Community Development Food Politics

UN Secretary-General Urges Global Community to Support Afghanistan During its Challenging Times

UN Secretary-General, Antonio Guterres

The United Nations (UN) Secretary-General, Antonio Guterres has urged the international community to join hands to assist and save the lives of vulnerable Afghans who are experiencing the most difficult times after the Taliban seized power a couple of weeks ago.

Leading the appeal in Geneva for $606 million to support emergency aid for 11 million people across the country, the UN Chief said that even before the uncertainty caused by the Taliban takeover last month, people were in the grip of one of the worst crises in the world.

“The international community should urgently offer a lifeline to millions of vulnerable Afghans who face perhaps their most perilous hour.

“After decades of war, suffering and insecurity, now is the time for the international community to stand with them,” said Guterres.

The Secretary-General highlighted concerns over humanitarian access as needs rise dramatically and described them as a “desperate situation.”

“One in two Afghans do not know where their next meal is coming from. Many people could run out of food by the end of the month, just as winter approaches”.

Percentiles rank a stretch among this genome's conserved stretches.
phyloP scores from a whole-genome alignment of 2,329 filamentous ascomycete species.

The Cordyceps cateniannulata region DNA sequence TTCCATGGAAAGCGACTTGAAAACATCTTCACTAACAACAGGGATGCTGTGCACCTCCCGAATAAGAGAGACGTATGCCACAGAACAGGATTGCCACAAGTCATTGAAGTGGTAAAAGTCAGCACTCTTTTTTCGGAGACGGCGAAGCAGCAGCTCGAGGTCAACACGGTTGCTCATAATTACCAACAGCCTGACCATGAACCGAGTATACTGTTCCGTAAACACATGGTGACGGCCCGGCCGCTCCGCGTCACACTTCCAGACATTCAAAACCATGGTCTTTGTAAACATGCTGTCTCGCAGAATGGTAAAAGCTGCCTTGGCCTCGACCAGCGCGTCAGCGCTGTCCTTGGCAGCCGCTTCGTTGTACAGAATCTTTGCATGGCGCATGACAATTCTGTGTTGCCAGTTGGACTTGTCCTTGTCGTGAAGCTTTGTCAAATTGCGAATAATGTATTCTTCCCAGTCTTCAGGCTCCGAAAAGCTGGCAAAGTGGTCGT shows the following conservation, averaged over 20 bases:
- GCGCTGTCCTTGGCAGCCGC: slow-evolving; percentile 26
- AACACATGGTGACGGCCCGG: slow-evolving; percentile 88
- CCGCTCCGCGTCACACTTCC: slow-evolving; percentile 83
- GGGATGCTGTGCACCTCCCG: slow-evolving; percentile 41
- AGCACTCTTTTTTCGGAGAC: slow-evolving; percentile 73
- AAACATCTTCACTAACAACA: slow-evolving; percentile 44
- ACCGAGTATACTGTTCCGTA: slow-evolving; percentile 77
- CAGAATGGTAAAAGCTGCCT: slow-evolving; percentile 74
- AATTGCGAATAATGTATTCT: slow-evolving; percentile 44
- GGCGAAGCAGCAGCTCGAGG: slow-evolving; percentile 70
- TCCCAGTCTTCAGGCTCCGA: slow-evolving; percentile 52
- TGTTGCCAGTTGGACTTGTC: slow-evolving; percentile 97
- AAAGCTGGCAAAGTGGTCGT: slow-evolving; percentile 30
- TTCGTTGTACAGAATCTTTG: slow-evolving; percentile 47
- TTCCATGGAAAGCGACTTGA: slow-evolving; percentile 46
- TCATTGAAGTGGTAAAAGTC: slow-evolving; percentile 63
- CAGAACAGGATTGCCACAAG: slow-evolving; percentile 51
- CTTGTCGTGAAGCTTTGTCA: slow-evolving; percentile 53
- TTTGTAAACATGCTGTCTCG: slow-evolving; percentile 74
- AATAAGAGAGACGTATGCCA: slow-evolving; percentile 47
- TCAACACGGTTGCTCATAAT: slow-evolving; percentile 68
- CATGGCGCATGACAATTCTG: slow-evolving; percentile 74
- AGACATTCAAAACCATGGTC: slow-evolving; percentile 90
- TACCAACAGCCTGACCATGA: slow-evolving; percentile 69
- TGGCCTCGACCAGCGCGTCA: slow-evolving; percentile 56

Following this, Guterres emphasised the urgent need for food, life-saving interventions and essential health care for the people of Afghanistan.

He said, “Robust mechanisms have been established to coordinate humanitarian efforts that were anchored in human rights. The country’s new rulers had pledged their cooperation to ensure assistance is delivered to the people of Afghanistan.

“Our staff and all aid workers must be allowed to do their vital work in safety — without harassment, intimidation or fear.”

The Executive Director of the UN Children’s Fund (UNICEF) Henrietta Fore also highlighted that the desperate situation was becoming dire for many Afghans.

“Nearly 600,000 people-more than half of whom are children have been displaced due to conflict this year,” she said.

Fore pointed out that the number of unaccompanied and separated children was also increasing.

“We have received informal reports of the recruitment of children by parties to the conflict and are concerned that children may be at a heightened risk of experiencing other grave violations of their rights.”